If you just want random shapes, hit it with a hammer. If you want to cut precise openings so that your fish can swim in and out then your best option is to use a Dremel, like like this one, with a diamond cutting wheel
If you break your terra cotta pot, you may find the inside to be gray-colored…
Don’t worry, this doesn’t mean your pot has dye added to it! The piece of terra cotta above is perfectly safe for your fish.
You see, the clay used in terra cotta pots starts out as a gray color. When it is heated in a kiln, it turns into the red/brown color that we associate with terra cotta.
Because the middle layers of the pot don’t receive as much heat as the outer layers, the inside of the pot may be closer to the original color than the outside.
Next, run your fingers around the pot to find any sharp edges. If you come across any, sand them down until they are smooth – you don’t want your fish catching their fin on any pointy bits.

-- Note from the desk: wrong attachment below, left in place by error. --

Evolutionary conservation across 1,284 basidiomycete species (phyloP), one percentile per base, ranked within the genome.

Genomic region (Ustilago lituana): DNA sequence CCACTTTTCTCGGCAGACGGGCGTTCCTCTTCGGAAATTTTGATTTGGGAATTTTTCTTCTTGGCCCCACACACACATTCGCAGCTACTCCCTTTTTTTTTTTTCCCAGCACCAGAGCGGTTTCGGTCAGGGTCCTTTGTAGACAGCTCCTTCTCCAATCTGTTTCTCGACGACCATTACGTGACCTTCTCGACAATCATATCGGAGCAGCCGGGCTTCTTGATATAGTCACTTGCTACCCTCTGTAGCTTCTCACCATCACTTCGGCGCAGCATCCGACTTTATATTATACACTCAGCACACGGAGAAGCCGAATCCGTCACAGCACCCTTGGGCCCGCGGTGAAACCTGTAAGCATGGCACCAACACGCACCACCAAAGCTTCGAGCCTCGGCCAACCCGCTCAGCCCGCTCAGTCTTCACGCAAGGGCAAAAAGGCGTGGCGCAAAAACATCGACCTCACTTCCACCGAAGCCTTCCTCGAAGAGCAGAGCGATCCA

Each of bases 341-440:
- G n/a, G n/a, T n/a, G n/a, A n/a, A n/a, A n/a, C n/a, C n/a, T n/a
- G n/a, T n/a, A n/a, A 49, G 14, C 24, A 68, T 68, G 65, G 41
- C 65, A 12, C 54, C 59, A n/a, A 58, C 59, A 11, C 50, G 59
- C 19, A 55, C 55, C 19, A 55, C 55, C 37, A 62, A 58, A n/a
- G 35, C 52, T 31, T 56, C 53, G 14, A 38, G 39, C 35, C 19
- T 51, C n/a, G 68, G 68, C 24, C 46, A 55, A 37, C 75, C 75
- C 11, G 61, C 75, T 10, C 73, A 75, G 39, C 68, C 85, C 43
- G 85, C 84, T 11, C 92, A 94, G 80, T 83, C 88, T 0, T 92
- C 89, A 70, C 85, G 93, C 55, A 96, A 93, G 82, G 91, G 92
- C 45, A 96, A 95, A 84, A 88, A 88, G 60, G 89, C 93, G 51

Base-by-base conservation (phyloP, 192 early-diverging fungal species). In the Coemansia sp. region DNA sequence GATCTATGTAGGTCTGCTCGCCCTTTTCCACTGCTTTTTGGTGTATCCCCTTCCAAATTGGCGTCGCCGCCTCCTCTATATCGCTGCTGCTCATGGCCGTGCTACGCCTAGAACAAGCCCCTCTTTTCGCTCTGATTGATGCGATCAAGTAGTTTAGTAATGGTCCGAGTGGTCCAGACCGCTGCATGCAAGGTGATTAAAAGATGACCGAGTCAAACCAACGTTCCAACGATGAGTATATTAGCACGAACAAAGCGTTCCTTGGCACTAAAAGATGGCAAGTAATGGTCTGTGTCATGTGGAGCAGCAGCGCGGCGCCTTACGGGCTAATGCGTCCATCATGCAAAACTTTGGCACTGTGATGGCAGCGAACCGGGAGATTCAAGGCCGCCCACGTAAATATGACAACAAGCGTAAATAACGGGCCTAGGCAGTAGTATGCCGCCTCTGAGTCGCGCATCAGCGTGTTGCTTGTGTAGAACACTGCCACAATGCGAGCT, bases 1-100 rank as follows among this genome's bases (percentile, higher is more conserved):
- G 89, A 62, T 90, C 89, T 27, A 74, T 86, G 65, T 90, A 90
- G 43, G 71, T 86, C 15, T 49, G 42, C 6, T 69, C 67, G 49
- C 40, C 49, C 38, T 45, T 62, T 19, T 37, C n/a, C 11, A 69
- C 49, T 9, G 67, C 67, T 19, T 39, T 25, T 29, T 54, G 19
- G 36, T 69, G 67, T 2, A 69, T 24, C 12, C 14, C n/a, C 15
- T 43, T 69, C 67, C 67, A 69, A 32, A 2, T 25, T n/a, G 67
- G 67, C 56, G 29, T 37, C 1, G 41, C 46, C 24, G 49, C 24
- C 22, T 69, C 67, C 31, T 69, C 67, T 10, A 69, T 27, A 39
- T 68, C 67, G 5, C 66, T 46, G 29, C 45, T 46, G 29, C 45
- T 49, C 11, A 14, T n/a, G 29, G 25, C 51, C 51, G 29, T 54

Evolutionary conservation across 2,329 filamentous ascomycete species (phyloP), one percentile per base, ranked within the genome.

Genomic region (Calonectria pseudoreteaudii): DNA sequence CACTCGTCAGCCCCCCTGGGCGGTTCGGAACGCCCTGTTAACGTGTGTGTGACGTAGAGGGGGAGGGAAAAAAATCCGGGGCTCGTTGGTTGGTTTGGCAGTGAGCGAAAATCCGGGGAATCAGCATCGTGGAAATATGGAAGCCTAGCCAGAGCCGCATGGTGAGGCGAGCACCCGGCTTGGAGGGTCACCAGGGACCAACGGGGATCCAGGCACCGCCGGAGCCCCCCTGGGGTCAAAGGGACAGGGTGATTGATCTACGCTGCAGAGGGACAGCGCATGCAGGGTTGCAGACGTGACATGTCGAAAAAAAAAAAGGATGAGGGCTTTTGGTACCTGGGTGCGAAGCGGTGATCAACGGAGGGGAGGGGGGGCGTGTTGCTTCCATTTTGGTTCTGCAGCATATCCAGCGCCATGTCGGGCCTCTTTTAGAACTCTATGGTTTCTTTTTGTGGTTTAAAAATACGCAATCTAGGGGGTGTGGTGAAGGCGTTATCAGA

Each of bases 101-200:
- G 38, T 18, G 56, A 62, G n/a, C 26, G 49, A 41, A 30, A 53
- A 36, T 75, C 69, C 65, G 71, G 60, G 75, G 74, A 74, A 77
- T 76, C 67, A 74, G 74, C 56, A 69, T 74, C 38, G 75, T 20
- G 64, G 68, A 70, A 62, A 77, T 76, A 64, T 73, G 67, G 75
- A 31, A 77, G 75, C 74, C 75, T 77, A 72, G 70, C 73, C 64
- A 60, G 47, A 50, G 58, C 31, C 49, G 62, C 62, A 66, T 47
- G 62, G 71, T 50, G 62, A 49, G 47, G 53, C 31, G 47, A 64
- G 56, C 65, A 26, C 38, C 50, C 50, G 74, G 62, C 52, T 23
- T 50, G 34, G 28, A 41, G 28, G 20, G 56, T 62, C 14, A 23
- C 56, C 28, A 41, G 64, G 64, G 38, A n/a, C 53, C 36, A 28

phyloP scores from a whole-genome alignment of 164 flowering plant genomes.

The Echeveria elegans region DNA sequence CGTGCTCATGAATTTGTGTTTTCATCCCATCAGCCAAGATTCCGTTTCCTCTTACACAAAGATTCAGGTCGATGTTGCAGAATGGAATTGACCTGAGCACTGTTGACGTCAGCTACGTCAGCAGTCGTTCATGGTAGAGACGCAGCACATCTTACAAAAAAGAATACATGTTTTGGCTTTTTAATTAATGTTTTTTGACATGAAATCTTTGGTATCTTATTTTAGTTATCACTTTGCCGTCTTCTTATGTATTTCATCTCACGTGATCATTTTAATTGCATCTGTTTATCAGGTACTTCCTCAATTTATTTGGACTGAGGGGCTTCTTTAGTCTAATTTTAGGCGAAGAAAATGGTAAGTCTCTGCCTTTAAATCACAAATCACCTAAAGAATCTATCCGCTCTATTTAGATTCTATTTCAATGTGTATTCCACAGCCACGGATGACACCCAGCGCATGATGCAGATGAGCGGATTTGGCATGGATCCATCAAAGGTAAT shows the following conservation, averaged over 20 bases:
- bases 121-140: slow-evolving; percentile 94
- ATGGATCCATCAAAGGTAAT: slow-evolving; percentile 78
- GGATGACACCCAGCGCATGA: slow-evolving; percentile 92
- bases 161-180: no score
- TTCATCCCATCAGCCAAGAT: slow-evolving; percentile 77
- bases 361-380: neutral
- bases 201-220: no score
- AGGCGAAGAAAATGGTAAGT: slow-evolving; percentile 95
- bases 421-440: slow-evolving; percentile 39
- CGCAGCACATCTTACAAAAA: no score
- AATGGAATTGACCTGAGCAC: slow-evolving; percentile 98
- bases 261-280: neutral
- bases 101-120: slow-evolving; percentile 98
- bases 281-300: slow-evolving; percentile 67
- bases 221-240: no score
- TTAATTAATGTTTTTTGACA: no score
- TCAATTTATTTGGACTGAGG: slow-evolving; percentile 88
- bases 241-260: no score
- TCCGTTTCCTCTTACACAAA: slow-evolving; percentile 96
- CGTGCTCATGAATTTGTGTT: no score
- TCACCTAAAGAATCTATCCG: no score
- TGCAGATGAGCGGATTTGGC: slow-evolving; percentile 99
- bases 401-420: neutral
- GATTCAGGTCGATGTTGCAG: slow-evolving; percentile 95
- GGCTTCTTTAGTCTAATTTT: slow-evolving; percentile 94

Finally, rinse the clay pot under hot water to remove any clay dust that is clinging to the surface. Don’t use any soaps or detergents.
Because clay pots are porous, any soap is absorbed, only to be released into your aquarium. And, you don’t want that!
It’s not unusual to see the surface of the clay pot bubble when you insert it into your aquarium. This is the air escaping from inside the clay pot – it’s harmless.
If you are not feeling brown, you could always use an aquarium safe paint to brighten up your terra cotta pots.
One final warning on clay pots…
Do something about any drainage holes at the bottom of the pot!
Let’s face it. Fish are not the brightest pet you will ever own. They won’t look at a gap and think “There’s no way I’ll fit in there” – they just swim through it…